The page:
A very large imaret provided food to the poor of the neighbourhood and to the large number of people gravitating around Suleymaniye; the clergy of the mosque, the students of the medrese, the staff and patients of the hospital, the travellers at the caravanserai. Usually the menu was based on barley soup, bread and a bowl of rice.
Two medrese were built on the southern flat side of the terrace and two on the sloping ground to the north of the mosque. The latter with their arrays of small domes can be best seen from a coffee-shop on the roof of a nearby modern building.
Suleyman was buried in a turbe designed by Sinan which is located behind the mosque; its design resembles a small Dome of the Rock, the Jerusalem mosque built on the site of Solomon's temple, because of the ambulatory surrounding the building. Mihrimah, Suleyman's daughter and a very influential advisor to him, chose to be buried inside this turbe, rather than next to her mother, her husband or her son.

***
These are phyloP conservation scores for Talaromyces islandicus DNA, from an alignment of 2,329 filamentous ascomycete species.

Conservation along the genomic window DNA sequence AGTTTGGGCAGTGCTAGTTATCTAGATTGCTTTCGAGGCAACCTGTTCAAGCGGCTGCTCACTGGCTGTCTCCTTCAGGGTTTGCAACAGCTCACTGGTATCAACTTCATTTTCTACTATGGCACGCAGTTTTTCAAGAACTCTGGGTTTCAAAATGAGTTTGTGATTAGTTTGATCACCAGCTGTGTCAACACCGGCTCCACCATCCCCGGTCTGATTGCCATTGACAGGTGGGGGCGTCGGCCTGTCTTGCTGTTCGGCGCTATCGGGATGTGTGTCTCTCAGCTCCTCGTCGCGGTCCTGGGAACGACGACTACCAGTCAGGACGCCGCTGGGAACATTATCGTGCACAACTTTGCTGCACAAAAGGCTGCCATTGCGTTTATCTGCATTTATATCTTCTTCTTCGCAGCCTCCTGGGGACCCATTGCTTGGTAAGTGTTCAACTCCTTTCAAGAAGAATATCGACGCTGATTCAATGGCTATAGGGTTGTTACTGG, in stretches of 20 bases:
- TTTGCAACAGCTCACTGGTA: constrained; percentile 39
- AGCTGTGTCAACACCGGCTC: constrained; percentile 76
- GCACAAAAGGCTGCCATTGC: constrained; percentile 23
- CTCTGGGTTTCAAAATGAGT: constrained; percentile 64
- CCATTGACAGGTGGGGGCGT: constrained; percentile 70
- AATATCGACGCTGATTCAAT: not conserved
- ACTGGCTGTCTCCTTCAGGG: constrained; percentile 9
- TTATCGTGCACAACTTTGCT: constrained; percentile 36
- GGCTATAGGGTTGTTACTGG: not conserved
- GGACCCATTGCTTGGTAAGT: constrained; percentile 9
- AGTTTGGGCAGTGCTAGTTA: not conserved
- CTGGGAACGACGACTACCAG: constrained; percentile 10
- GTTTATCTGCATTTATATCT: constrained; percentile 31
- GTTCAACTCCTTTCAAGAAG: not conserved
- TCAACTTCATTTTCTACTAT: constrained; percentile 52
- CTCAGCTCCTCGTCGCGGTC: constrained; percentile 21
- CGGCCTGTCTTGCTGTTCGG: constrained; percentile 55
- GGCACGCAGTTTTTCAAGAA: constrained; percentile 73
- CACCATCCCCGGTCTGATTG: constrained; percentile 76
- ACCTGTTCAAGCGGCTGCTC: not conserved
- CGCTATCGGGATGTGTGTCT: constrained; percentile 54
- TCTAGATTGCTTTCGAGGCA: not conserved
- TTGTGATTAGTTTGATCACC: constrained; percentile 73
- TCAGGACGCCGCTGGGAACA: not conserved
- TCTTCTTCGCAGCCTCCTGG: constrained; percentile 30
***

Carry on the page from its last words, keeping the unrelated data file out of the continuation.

Haseki Hurrem (Roxelana), Suleyman's wife was buried in a turbe next to that of her husband; her pious activities are described in a long inscription below the dome. Yet his memory is not due to the charities she founded, but to the love she inspired in Suleyman.
Luigi Bassano, a Venetian from Zara who spent his youth in Constantinople wrote: Suleyman le porta tal’amore che fa meravigliare tutti i suoi sudditi, in tanto che dicono ch’ella l’ha ammaliato, perche la chiamano Ziadi, che vuol dir Strega (bears her such love and keeps such faith to her that all his subjects marvel and say that she has bewitched him, and they call her Ziadi, which means witch).